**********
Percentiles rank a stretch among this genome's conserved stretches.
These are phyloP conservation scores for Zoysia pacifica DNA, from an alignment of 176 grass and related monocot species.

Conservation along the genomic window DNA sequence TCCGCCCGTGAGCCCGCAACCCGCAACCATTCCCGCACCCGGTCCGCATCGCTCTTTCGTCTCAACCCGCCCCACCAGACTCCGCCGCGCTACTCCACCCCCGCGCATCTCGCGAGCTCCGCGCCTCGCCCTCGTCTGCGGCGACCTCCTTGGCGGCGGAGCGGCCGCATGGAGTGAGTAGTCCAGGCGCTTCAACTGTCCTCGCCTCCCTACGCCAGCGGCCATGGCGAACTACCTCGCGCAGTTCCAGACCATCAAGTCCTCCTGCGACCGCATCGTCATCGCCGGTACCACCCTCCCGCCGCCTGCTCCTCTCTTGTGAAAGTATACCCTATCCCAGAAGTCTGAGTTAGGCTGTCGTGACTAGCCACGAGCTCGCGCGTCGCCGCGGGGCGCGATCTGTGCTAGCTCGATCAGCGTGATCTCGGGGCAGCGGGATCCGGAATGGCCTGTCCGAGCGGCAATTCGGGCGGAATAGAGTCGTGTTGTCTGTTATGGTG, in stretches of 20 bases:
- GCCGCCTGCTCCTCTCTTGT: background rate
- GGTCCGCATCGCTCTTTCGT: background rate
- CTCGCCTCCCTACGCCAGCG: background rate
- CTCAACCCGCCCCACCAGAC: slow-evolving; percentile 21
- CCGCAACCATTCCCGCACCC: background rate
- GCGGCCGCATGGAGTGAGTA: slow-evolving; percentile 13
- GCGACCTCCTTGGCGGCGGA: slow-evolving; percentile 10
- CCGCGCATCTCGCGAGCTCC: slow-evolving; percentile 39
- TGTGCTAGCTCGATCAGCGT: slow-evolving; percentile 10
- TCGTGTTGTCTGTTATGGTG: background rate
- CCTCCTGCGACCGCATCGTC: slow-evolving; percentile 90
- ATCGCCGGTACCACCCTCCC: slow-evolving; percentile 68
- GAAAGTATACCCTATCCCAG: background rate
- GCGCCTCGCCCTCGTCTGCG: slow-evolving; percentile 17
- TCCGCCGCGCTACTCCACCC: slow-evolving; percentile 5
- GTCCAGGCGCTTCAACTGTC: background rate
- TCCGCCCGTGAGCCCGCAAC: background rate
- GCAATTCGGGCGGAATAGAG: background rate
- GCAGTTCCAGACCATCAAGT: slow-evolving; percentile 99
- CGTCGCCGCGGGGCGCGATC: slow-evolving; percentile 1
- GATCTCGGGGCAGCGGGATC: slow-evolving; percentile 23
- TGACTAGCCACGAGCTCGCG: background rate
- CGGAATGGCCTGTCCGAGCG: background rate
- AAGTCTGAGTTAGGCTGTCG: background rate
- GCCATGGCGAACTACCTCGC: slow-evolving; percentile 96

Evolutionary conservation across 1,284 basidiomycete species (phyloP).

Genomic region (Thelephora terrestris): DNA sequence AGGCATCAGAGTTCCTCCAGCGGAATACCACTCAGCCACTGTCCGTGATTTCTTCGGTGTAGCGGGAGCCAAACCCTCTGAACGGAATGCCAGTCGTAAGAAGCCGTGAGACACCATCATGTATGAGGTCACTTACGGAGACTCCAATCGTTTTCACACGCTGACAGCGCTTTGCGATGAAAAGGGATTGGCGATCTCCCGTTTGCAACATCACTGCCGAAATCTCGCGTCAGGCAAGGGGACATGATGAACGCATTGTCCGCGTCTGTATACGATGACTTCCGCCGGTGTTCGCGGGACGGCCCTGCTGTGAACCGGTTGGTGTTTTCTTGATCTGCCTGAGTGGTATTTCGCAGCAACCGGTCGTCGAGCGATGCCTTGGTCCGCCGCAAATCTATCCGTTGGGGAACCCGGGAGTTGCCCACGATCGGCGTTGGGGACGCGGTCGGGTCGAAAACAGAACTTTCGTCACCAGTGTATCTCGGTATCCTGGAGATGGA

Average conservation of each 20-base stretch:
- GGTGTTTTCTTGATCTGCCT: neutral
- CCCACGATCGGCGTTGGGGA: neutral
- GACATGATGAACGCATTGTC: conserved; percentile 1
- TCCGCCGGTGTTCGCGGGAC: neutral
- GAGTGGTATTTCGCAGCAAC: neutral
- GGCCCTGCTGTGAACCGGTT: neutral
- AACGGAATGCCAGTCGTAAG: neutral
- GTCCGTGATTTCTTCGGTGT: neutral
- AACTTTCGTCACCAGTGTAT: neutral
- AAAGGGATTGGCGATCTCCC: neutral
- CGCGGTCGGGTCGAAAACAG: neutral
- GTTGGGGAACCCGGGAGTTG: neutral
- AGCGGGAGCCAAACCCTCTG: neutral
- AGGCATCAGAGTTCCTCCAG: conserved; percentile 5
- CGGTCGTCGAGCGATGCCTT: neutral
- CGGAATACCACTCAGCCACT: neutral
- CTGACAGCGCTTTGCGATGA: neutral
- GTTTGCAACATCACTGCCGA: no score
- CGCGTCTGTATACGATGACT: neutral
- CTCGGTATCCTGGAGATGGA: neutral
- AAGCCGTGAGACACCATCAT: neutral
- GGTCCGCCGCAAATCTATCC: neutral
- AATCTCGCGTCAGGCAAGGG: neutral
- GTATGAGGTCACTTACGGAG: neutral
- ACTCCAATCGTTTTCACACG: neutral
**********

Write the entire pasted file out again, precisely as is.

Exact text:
Percentiles rank a stretch among this genome's conserved stretches.
These are phyloP conservation scores for Zoysia pacifica DNA, from an alignment of 176 grass and related monocot species.

Conservation along the genomic window DNA sequence TCCGCCCGTGAGCCCGCAACCCGCAACCATTCCCGCACCCGGTCCGCATCGCTCTTTCGTCTCAACCCGCCCCACCAGACTCCGCCGCGCTACTCCACCCCCGCGCATCTCGCGAGCTCCGCGCCTCGCCCTCGTCTGCGGCGACCTCCTTGGCGGCGGAGCGGCCGCATGGAGTGAGTAGTCCAGGCGCTTCAACTGTCCTCGCCTCCCTACGCCAGCGGCCATGGCGAACTACCTCGCGCAGTTCCAGACCATCAAGTCCTCCTGCGACCGCATCGTCATCGCCGGTACCACCCTCCCGCCGCCTGCTCCTCTCTTGTGAAAGTATACCCTATCCCAGAAGTCTGAGTTAGGCTGTCGTGACTAGCCACGAGCTCGCGCGTCGCCGCGGGGCGCGATCTGTGCTAGCTCGATCAGCGTGATCTCGGGGCAGCGGGATCCGGAATGGCCTGTCCGAGCGGCAATTCGGGCGGAATAGAGTCGTGTTGTCTGTTATGGTG, in stretches of 20 bases:
- GCCGCCTGCTCCTCTCTTGT: background rate
- GGTCCGCATCGCTCTTTCGT: background rate
- CTCGCCTCCCTACGCCAGCG: background rate
- CTCAACCCGCCCCACCAGAC: slow-evolving; percentile 21
- CCGCAACCATTCCCGCACCC: background rate
- GCGGCCGCATGGAGTGAGTA: slow-evolving; percentile 13
- GCGACCTCCTTGGCGGCGGA: slow-evolving; percentile 10
- CCGCGCATCTCGCGAGCTCC: slow-evolving; percentile 39
- TGTGCTAGCTCGATCAGCGT: slow-evolving; percentile 10
- TCGTGTTGTCTGTTATGGTG: background rate
- CCTCCTGCGACCGCATCGTC: slow-evolving; percentile 90
- ATCGCCGGTACCACCCTCCC: slow-evolving; percentile 68
- GAAAGTATACCCTATCCCAG: background rate
- GCGCCTCGCCCTCGTCTGCG: slow-evolving; percentile 17
- TCCGCCGCGCTACTCCACCC: slow-evolving; percentile 5
- GTCCAGGCGCTTCAACTGTC: background rate
- TCCGCCCGTGAGCCCGCAAC: background rate
- GCAATTCGGGCGGAATAGAG: background rate
- GCAGTTCCAGACCATCAAGT: slow-evolving; percentile 99
- CGTCGCCGCGGGGCGCGATC: slow-evolving; percentile 1
- GATCTCGGGGCAGCGGGATC: slow-evolving; percentile 23
- TGACTAGCCACGAGCTCGCG: background rate
- CGGAATGGCCTGTCCGAGCG: background rate
- AAGTCTGAGTTAGGCTGTCG: background rate
- GCCATGGCGAACTACCTCGC: slow-evolving; percentile 96

Evolutionary conservation across 1,284 basidiomycete species (phyloP).

Genomic region (Thelephora terrestris): DNA sequence AGGCATCAGAGTTCCTCCAGCGGAATACCACTCAGCCACTGTCCGTGATTTCTTCGGTGTAGCGGGAGCCAAACCCTCTGAACGGAATGCCAGTCGTAAGAAGCCGTGAGACACCATCATGTATGAGGTCACTTACGGAGACTCCAATCGTTTTCACACGCTGACAGCGCTTTGCGATGAAAAGGGATTGGCGATCTCCCGTTTGCAACATCACTGCCGAAATCTCGCGTCAGGCAAGGGGACATGATGAACGCATTGTCCGCGTCTGTATACGATGACTTCCGCCGGTGTTCGCGGGACGGCCCTGCTGTGAACCGGTTGGTGTTTTCTTGATCTGCCTGAGTGGTATTTCGCAGCAACCGGTCGTCGAGCGATGCCTTGGTCCGCCGCAAATCTATCCGTTGGGGAACCCGGGAGTTGCCCACGATCGGCGTTGGGGACGCGGTCGGGTCGAAAACAGAACTTTCGTCACCAGTGTATCTCGGTATCCTGGAGATGGA

Average conservation of each 20-base stretch:
- GGTGTTTTCTTGATCTGCCT: neutral
- CCCACGATCGGCGTTGGGGA: neutral
- GACATGATGAACGCATTGTC: conserved; percentile 1
- TCCGCCGGTGTTCGCGGGAC: neutral
- GAGTGGTATTTCGCAGCAAC: neutral
- GGCCCTGCTGTGAACCGGTT: neutral
- AACGGAATGCCAGTCGTAAG: neutral
- GTCCGTGATTTCTTCGGTGT: neutral
- AACTTTCGTCACCAGTGTAT: neutral
- AAAGGGATTGGCGATCTCCC: neutral
- CGCGGTCGGGTCGAAAACAG: neutral
- GTTGGGGAACCCGGGAGTTG: neutral
- AGCGGGAGCCAAACCCTCTG: neutral
- AGGCATCAGAGTTCCTCCAG: conserved; percentile 5
- CGGTCGTCGAGCGATGCCTT: neutral
- CGGAATACCACTCAGCCACT: neutral
- CTGACAGCGCTTTGCGATGA: neutral
- GTTTGCAACATCACTGCCGA: no score
- CGCGTCTGTATACGATGACT: neutral
- CTCGGTATCCTGGAGATGGA: neutral
- AAGCCGTGAGACACCATCAT: neutral
- GGTCCGCCGCAAATCTATCC: neutral
- AATCTCGCGTCAGGCAAGGG: neutral
- GTATGAGGTCACTTACGGAG: neutral
- ACTCCAATCGTTTTCACACG: neutral